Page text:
April 21, 2017
By Cheryl Aughton

Spring is a season of hope and new life. Yet, for countless numbers of undocumented immigrants in the U.S., hope is difficult to find this year.  Recent executive orders from the White House have put renewed emphasis on the illegal status of undocumented immigrants living in the U.S., putting thousands of vulnerable people at risk.

“The whole Hispanic community is really panicked,” says Suzanne Susany, OSF, an immigration attorney who represents low-income Hispanics in Pittsburgh, Pennsylvania. “Parents are worried about what to do if the two of them get deported. How will they be able to get their children [who are U.S. citizens] returned to them in another country?” she says. “They are all trying to get forms to sign so someone will have the authority to take care of their children.”

Children, too, are living under stress. “They are afraid they’ll come home and their parents will be gone,” explains Sister Suzanne. “On top of it, depending upon where they go to school, their peers are saying ‘you’re an immigrant; you’re going to get deported,’ even to children who were born in the U.S.”

According to Sister Suzanne, families are no longer safe in their own homes. Federal agents entering a home looking for a specific individual now can take all undocumented individuals residing in the home into custody, even without  warrants for their arrests. “They might not be looking for you, but if they come across you, they can deport you,” explains Sister Suzanne. For undocumented immigrants, “It’s like working to stay under the radar.”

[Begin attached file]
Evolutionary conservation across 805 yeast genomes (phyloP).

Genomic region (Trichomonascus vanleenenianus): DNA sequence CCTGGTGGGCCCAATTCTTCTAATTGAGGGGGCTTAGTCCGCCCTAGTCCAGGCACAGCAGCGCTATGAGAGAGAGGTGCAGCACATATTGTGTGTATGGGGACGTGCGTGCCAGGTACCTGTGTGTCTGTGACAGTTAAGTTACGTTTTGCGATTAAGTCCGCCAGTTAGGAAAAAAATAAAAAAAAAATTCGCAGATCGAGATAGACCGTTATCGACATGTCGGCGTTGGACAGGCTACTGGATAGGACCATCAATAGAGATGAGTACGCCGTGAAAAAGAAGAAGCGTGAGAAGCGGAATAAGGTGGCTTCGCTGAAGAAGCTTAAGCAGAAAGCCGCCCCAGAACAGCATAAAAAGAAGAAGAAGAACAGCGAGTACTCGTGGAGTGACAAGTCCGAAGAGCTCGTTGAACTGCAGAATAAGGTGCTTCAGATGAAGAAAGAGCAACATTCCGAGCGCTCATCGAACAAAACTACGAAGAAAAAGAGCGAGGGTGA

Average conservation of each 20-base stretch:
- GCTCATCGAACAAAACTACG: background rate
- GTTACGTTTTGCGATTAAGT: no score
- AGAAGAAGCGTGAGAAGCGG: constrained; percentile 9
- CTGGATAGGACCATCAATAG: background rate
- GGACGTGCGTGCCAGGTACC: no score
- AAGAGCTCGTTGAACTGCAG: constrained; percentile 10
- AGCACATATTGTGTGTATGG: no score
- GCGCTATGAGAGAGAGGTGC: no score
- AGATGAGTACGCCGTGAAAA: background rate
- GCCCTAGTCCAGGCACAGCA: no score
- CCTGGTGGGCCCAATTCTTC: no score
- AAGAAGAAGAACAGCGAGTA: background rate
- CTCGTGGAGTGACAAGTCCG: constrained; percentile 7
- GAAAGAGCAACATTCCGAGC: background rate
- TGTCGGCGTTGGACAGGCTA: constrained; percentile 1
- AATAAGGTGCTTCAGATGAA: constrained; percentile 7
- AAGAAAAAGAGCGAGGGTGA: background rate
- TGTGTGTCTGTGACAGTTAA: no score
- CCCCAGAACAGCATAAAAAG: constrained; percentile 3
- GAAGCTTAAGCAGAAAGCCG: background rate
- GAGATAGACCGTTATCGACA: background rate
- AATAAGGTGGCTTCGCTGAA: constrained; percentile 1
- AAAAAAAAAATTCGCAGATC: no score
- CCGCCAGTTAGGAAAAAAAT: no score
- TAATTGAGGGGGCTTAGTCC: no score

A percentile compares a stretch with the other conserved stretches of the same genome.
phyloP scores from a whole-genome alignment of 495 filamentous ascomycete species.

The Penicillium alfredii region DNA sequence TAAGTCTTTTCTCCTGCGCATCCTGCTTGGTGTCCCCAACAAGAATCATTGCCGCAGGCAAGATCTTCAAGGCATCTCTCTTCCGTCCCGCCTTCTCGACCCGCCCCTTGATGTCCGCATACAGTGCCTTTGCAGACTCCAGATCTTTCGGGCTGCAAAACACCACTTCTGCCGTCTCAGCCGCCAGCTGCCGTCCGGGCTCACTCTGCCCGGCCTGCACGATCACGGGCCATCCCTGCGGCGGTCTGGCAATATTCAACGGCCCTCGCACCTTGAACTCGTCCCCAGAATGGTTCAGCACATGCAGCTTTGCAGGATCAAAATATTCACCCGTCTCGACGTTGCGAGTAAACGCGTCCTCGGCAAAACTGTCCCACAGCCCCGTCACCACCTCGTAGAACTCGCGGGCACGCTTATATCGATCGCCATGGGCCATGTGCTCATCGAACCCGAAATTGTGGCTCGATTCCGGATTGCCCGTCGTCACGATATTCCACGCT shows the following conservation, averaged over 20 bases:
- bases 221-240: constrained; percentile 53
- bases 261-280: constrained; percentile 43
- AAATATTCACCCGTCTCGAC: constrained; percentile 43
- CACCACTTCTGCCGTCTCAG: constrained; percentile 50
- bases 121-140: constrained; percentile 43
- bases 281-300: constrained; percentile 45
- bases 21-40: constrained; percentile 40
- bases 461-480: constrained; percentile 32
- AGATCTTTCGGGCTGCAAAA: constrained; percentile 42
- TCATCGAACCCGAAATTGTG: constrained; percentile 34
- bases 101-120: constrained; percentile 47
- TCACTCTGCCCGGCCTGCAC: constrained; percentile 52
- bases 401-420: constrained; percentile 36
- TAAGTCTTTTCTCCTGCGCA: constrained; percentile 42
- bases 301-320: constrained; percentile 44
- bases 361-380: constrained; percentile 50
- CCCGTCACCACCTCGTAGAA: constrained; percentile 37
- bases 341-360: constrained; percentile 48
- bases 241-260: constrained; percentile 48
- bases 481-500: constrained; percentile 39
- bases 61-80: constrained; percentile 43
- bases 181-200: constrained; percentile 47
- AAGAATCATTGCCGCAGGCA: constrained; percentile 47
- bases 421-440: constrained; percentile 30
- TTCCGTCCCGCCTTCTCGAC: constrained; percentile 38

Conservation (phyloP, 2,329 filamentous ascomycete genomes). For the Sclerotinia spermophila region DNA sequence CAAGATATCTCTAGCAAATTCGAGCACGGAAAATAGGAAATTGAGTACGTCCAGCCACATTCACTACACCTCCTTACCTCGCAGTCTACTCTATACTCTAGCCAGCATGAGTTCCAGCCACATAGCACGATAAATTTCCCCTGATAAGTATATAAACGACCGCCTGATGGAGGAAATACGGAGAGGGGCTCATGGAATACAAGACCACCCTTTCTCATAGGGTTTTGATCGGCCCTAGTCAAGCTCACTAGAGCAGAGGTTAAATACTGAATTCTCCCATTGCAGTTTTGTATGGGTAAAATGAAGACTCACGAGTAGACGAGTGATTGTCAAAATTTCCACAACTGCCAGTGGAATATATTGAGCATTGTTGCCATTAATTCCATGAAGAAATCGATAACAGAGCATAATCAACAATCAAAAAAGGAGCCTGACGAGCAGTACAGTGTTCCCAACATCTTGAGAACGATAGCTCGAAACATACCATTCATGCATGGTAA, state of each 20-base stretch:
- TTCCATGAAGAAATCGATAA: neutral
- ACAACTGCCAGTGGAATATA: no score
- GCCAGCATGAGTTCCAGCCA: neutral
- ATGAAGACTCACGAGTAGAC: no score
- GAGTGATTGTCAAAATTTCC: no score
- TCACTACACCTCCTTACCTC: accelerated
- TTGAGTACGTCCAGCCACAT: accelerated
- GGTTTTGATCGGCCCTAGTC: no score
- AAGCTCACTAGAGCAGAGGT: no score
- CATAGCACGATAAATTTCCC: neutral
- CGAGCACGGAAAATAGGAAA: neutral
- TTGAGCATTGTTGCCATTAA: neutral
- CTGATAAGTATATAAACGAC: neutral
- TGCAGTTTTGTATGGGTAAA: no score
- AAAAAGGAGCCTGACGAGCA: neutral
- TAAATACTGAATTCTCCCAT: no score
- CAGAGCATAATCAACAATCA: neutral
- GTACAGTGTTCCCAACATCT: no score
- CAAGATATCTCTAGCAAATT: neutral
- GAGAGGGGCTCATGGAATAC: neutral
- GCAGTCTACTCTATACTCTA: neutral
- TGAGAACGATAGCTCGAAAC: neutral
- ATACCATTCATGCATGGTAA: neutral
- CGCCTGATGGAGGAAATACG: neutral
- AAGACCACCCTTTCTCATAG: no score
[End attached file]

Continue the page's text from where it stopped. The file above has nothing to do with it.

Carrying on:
“More and more,” says Sister Suzanne, “U.S. immigration officials are treating undocumented immigrants as criminals, whereas in the past, being undocumented was a civil offense. With today’s Executive Orders, there are no priorities for arrest and deportation and immigrants whose only offense is entering without documents are being treated on equal status with people who have committed felonies,” she says.

For migrants fleeing violence and abuse in their homelands, America is not the refuge it once was. Unaccompanied immigrant children hoping to reunite with their parents are not welcomed with open arms.” Instead,” says Sister Suzanne, “the whole family now risks deportation.”

In her present practice, Sister Suzanne represents many Hispanics seeking asylum, a status granted to those who can prove their lives are in danger if they remain in their home countries. Many attorneys require a $5,000 to $10,000 fee for these cases. However, Sister Suzanne’s fees are greatly reduced and can be made in payments.

Each day, Sister Suzanne patiently prays and works hard to represent these persecuted people. “Asylum cases are a lot of work,” she explains. “For example the Georgia and North Carolina immigration courts deny 95 percent of their asylum cases.”

This spring the world cries out for hope. “The whole immigration issue and the anti-immigrant rhetoric have really stirred up hate groups and so people are – the country is – really, really in a state of anxiety,” says Sister Suzanne.

Together with God’s help, we can make a difference. “We really need to pray because this is really the road to Calvary for so many people,” says Sister Suzanne. “We need to speak out. As people of faith, we need to be very clear about where we stand about what is going on, not just with immigration. We need to stand in solidarity with the poor.”

 

Cheryl Aughton  is director of communications for the Sisters of St. Francis of the Neumann Communities in Millvale, Pennsylvania. She earned a bachelor’s degree in telecommunications from Kent State University in Ohio and a certificate in religious communications from Loyola University in New Orleans, Louisiana.